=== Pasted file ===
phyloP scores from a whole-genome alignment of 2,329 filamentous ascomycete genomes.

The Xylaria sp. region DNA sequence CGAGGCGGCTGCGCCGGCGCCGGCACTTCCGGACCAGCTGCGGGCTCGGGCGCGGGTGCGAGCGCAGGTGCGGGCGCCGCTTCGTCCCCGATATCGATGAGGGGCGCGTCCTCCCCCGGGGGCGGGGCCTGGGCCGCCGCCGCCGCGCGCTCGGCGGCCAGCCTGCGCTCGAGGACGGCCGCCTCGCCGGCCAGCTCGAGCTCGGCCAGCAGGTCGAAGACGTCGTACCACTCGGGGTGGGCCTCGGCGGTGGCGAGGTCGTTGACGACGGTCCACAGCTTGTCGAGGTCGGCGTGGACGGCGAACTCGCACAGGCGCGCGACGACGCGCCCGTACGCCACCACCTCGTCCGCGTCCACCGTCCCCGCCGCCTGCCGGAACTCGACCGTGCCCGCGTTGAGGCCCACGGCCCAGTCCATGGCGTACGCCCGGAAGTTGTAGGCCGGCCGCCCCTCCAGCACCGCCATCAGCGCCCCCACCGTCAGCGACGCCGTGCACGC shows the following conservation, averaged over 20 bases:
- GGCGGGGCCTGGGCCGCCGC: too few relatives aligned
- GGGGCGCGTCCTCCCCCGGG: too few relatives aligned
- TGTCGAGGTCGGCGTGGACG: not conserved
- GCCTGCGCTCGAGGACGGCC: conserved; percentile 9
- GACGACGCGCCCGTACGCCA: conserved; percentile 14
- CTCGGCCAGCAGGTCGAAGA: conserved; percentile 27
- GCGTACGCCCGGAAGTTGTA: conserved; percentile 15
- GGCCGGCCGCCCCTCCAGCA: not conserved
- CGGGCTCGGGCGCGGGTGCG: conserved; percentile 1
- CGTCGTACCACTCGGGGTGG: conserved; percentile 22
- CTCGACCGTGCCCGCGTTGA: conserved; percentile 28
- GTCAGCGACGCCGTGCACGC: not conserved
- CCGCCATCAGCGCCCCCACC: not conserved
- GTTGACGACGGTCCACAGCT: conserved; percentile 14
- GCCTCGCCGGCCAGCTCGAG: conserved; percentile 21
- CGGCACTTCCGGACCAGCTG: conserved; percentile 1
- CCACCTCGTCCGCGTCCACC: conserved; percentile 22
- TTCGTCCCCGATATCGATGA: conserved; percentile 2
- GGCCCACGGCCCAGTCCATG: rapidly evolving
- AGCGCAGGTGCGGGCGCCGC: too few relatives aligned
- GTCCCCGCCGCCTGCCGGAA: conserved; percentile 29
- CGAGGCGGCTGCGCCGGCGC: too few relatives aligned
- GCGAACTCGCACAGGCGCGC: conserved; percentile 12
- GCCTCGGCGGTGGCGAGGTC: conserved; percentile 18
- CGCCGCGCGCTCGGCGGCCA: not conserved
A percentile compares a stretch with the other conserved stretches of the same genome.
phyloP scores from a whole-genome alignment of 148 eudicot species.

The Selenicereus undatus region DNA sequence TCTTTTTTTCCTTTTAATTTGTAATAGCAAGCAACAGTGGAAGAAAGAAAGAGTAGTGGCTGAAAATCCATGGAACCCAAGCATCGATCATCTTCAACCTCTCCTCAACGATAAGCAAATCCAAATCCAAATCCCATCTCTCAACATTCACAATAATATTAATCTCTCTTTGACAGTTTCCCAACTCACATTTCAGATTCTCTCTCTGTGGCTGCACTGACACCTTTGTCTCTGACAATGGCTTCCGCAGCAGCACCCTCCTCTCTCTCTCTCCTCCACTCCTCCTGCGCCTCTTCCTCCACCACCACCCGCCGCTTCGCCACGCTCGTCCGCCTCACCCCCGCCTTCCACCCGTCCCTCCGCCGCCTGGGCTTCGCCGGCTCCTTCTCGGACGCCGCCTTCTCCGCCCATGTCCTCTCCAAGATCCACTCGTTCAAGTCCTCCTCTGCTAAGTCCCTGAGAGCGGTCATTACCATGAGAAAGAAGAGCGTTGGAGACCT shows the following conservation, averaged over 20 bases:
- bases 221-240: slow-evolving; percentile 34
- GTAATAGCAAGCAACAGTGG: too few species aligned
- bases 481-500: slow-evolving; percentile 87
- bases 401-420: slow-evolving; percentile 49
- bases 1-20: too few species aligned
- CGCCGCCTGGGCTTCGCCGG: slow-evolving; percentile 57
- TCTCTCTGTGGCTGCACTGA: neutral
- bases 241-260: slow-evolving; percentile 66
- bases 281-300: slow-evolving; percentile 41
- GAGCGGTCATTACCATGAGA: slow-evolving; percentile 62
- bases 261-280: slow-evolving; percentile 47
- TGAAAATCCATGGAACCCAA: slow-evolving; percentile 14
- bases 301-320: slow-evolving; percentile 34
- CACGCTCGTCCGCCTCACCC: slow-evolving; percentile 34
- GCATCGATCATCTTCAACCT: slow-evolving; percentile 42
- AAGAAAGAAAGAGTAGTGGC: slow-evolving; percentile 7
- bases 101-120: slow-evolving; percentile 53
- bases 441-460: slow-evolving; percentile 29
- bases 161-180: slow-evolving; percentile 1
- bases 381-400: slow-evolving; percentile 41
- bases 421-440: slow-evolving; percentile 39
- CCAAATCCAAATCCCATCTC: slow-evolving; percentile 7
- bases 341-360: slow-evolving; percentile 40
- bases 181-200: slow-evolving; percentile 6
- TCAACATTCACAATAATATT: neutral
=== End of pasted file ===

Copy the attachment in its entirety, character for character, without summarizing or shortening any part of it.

phyloP scores from a whole-genome alignment of 2,329 filamentous ascomycete genomes.

The Xylaria sp. region DNA sequence CGAGGCGGCTGCGCCGGCGCCGGCACTTCCGGACCAGCTGCGGGCTCGGGCGCGGGTGCGAGCGCAGGTGCGGGCGCCGCTTCGTCCCCGATATCGATGAGGGGCGCGTCCTCCCCCGGGGGCGGGGCCTGGGCCGCCGCCGCCGCGCGCTCGGCGGCCAGCCTGCGCTCGAGGACGGCCGCCTCGCCGGCCAGCTCGAGCTCGGCCAGCAGGTCGAAGACGTCGTACCACTCGGGGTGGGCCTCGGCGGTGGCGAGGTCGTTGACGACGGTCCACAGCTTGTCGAGGTCGGCGTGGACGGCGAACTCGCACAGGCGCGCGACGACGCGCCCGTACGCCACCACCTCGTCCGCGTCCACCGTCCCCGCCGCCTGCCGGAACTCGACCGTGCCCGCGTTGAGGCCCACGGCCCAGTCCATGGCGTACGCCCGGAAGTTGTAGGCCGGCCGCCCCTCCAGCACCGCCATCAGCGCCCCCACCGTCAGCGACGCCGTGCACGC shows the following conservation, averaged over 20 bases:
- GGCGGGGCCTGGGCCGCCGC: too few relatives aligned
- GGGGCGCGTCCTCCCCCGGG: too few relatives aligned
- TGTCGAGGTCGGCGTGGACG: not conserved
- GCCTGCGCTCGAGGACGGCC: conserved; percentile 9
- GACGACGCGCCCGTACGCCA: conserved; percentile 14
- CTCGGCCAGCAGGTCGAAGA: conserved; percentile 27
- GCGTACGCCCGGAAGTTGTA: conserved; percentile 15
- GGCCGGCCGCCCCTCCAGCA: not conserved
- CGGGCTCGGGCGCGGGTGCG: conserved; percentile 1
- CGTCGTACCACTCGGGGTGG: conserved; percentile 22
- CTCGACCGTGCCCGCGTTGA: conserved; percentile 28
- GTCAGCGACGCCGTGCACGC: not conserved
- CCGCCATCAGCGCCCCCACC: not conserved
- GTTGACGACGGTCCACAGCT: conserved; percentile 14
- GCCTCGCCGGCCAGCTCGAG: conserved; percentile 21
- CGGCACTTCCGGACCAGCTG: conserved; percentile 1
- CCACCTCGTCCGCGTCCACC: conserved; percentile 22
- TTCGTCCCCGATATCGATGA: conserved; percentile 2
- GGCCCACGGCCCAGTCCATG: rapidly evolving
- AGCGCAGGTGCGGGCGCCGC: too few relatives aligned
- GTCCCCGCCGCCTGCCGGAA: conserved; percentile 29
- CGAGGCGGCTGCGCCGGCGC: too few relatives aligned
- GCGAACTCGCACAGGCGCGC: conserved; percentile 12
- GCCTCGGCGGTGGCGAGGTC: conserved; percentile 18
- CGCCGCGCGCTCGGCGGCCA: not conserved
A percentile compares a stretch with the other conserved stretches of the same genome.
phyloP scores from a whole-genome alignment of 148 eudicot species.

The Selenicereus undatus region DNA sequence TCTTTTTTTCCTTTTAATTTGTAATAGCAAGCAACAGTGGAAGAAAGAAAGAGTAGTGGCTGAAAATCCATGGAACCCAAGCATCGATCATCTTCAACCTCTCCTCAACGATAAGCAAATCCAAATCCAAATCCCATCTCTCAACATTCACAATAATATTAATCTCTCTTTGACAGTTTCCCAACTCACATTTCAGATTCTCTCTCTGTGGCTGCACTGACACCTTTGTCTCTGACAATGGCTTCCGCAGCAGCACCCTCCTCTCTCTCTCTCCTCCACTCCTCCTGCGCCTCTTCCTCCACCACCACCCGCCGCTTCGCCACGCTCGTCCGCCTCACCCCCGCCTTCCACCCGTCCCTCCGCCGCCTGGGCTTCGCCGGCTCCTTCTCGGACGCCGCCTTCTCCGCCCATGTCCTCTCCAAGATCCACTCGTTCAAGTCCTCCTCTGCTAAGTCCCTGAGAGCGGTCATTACCATGAGAAAGAAGAGCGTTGGAGACCT shows the following conservation, averaged over 20 bases:
- bases 221-240: slow-evolving; percentile 34
- GTAATAGCAAGCAACAGTGG: too few species aligned
- bases 481-500: slow-evolving; percentile 87
- bases 401-420: slow-evolving; percentile 49
- bases 1-20: too few species aligned
- CGCCGCCTGGGCTTCGCCGG: slow-evolving; percentile 57
- TCTCTCTGTGGCTGCACTGA: neutral
- bases 241-260: slow-evolving; percentile 66
- bases 281-300: slow-evolving; percentile 41
- GAGCGGTCATTACCATGAGA: slow-evolving; percentile 62
- bases 261-280: slow-evolving; percentile 47
- TGAAAATCCATGGAACCCAA: slow-evolving; percentile 14
- bases 301-320: slow-evolving; percentile 34
- CACGCTCGTCCGCCTCACCC: slow-evolving; percentile 34
- GCATCGATCATCTTCAACCT: slow-evolving; percentile 42
- AAGAAAGAAAGAGTAGTGGC: slow-evolving; percentile 7
- bases 101-120: slow-evolving; percentile 53
- bases 441-460: slow-evolving; percentile 29
- bases 161-180: slow-evolving; percentile 1
- bases 381-400: slow-evolving; percentile 41
- bases 421-440: slow-evolving; percentile 39
- CCAAATCCAAATCCCATCTC: slow-evolving; percentile 7
- bases 341-360: slow-evolving; percentile 40
- bases 181-200: slow-evolving; percentile 6
- TCAACATTCACAATAATATT: neutral